To name a few.

These sudden changes can create an agitated, nervous excitement feeling associated with this symptom.

If we aren’t aware of our behavior, it’s easy to trigger a stress response and not be aware that we did.

This symptom is common for anxious people who aren’t aware of their anxious behavior.

This symptom is also common for those who have been under stress, since stress also activates the stress response and its many body-wide changes.



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2. Stress-response hyperstimulation (chronic stress)

When stress responses occur infrequently, the body can recover relatively quickly from effects caused by the stress response.

When stress responses occur too frequently, however, such as from overly apprehensive behavior, the body can’t complete its recovery.

Incomplete recovery can create a state of semi stress response readiness, which we call “stress-response hyperstimulation” since stress hormones are powerful stimulants.

Hyperstimulation is also often referred to as “hyperarousal,” “HPA axis dysfunction,” or “nervous system dysregulation.”[5][6][7]

Hyperstimulation can cause the changes of an active stress response even though a stress response hasn’t been activated.

Having episodes of unexplained agitation and nervous excitement are common indications of hyperstimulation (chronic stress).

Visit our “Hyperstimulation” article for more information about the many ways hyperstimulation can affect how we feel.

3. Behavior

Unhealthy behavior can also cause issues with agitation and nervous excitement. Many underlying factors of anxiety have a behavioral component that can contribute to this symptom. For instance:

Unrealistic expectations - a common behavior associated with the cause of psychological and emotional symptoms, such as agitation.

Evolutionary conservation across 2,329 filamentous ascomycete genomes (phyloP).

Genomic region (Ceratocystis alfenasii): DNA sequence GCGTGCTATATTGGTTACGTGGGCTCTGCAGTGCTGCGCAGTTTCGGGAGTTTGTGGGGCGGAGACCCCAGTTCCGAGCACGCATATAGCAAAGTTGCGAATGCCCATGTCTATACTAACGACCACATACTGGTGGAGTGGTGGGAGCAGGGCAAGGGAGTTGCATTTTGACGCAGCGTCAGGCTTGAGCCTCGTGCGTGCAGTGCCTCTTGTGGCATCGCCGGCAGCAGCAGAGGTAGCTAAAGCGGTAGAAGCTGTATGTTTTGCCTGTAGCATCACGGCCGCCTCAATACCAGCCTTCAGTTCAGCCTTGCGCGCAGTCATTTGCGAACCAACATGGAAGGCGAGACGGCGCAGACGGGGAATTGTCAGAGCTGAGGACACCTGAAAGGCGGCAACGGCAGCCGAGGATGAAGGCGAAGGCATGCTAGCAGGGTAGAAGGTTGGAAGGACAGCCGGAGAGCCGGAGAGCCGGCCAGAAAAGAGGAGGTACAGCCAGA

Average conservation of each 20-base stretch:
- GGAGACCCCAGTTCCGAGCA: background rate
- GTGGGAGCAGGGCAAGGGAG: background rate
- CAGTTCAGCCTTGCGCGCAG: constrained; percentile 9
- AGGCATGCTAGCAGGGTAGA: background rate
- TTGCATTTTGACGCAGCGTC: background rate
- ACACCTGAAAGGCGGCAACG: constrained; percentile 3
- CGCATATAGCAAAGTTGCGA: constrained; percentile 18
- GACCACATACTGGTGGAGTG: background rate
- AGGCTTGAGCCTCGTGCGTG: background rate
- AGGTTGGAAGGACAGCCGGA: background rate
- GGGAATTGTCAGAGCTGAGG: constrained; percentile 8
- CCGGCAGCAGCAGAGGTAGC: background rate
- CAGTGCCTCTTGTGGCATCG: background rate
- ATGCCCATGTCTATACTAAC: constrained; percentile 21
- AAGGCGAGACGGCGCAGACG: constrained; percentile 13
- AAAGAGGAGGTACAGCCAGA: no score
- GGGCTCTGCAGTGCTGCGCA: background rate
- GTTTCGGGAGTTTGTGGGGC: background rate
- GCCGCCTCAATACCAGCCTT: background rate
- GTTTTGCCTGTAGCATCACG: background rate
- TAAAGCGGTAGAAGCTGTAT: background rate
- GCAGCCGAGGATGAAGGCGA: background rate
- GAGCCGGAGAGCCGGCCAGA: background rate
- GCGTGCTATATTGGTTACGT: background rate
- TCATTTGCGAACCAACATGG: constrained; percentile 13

Having unrealistic expectations can fuel agitation, anger, impatience, and irritability if we don’t think a person, situation, or circumstance lived up to our expectations.

Issues with anger, disappointment, frustration, rigid thinking, black and white thinking, impatience, pessimism, and so on, can all contribute to feeling agitated.

Connect with one of our recommended anxiety disorder therapists for more information about the underlying factors that could be contributing to this symptom for you.

4. Other factors

Associated with anxiety, there are other factors that can cause and contribute to this symptom, including:

Select the relevant link for more information.

How to get rid of agitation anxiety symptoms

When this symptom is caused by an active stress response, calming yourself down will bring an end to the stress response and its changes. As your body recovers from the active stress response, this anxiety symptom should subside.

Keep in mind it can take up to 20 minutes or more for the body to recover from a major stress response. But this is normal and shouldn’t be a cause for concern.

When this symptom is caused by hyperstimulation (chronic stress), we need to eliminate hyperstimulation before this symptom will subside.

Reducing stress, increasing rest, getting good sleep, regular deep relaxation, regular mild to moderate exercise, eating a healthy diet, and containing anxious behavior can help reduce and eventually eliminate hyperstimulation (chronic stress) and its symptoms, including agitation and nervous excitement.

As the body recovers from hyperstimulation, all symptoms of hyperstimulation subside, including this one.

Acceptance

Agitation is a common indication of stress and chronic stress (hyperstimulation). So, instead of worrying about it, or worse fighting it, passively accepting this symptom can reduce its impact.

Since worrying and distressing about anxiety symptoms increases stress, these type of behaviors can prolong them rather than eliminate them.